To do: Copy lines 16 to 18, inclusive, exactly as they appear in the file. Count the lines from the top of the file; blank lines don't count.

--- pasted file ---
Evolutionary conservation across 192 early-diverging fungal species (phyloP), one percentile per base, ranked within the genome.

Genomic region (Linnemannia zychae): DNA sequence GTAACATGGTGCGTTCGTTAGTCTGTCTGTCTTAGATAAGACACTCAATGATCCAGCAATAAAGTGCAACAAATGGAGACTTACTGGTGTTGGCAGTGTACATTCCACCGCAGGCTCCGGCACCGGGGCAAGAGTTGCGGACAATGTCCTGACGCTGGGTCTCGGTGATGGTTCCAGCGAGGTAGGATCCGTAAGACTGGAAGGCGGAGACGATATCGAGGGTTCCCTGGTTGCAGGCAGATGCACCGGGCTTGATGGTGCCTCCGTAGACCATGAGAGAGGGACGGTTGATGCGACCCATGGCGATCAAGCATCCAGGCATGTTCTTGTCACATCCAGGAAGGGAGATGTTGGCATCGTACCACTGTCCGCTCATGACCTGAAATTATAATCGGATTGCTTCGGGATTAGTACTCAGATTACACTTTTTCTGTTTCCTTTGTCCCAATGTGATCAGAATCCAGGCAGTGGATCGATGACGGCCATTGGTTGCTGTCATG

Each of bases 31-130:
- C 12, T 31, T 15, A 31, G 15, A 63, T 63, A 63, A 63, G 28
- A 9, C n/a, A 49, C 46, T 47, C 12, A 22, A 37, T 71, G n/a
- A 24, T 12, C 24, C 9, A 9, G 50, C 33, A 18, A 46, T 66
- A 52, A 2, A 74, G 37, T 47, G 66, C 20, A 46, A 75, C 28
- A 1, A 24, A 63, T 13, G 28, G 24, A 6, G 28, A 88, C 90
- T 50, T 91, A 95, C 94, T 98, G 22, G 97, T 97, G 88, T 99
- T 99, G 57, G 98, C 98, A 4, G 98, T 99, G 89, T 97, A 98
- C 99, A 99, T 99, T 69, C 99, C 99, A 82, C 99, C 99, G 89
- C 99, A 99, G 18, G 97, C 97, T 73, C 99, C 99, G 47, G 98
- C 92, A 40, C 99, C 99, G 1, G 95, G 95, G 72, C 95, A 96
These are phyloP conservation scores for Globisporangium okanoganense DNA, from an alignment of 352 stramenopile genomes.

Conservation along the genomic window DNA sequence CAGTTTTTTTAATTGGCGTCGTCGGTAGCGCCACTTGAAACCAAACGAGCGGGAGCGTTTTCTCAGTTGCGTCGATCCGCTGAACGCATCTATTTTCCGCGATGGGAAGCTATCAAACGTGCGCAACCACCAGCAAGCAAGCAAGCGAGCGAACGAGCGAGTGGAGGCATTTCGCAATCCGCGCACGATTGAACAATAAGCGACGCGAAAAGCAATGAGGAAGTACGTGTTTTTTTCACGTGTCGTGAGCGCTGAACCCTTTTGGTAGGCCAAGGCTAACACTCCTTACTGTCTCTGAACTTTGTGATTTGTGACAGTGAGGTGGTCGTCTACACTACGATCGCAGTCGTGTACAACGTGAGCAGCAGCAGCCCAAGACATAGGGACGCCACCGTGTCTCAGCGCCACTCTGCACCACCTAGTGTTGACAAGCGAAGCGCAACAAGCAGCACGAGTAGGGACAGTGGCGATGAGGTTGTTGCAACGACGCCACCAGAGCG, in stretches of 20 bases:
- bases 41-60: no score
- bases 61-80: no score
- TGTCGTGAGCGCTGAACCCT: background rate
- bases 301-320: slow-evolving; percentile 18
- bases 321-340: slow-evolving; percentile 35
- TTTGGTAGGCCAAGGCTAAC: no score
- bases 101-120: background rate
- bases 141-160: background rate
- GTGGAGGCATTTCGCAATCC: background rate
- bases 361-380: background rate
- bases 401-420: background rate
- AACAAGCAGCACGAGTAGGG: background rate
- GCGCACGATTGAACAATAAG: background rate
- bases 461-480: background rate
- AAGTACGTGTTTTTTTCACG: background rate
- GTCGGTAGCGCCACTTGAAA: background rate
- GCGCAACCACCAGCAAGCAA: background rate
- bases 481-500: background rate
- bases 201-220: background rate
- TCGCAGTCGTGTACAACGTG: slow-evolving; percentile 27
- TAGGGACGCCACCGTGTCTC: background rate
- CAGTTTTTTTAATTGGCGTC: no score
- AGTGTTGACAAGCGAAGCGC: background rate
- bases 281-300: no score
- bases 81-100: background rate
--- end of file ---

- bases 41-60: no score
- bases 61-80: no score
- TGTCGTGAGCGCTGAACCCT: background rate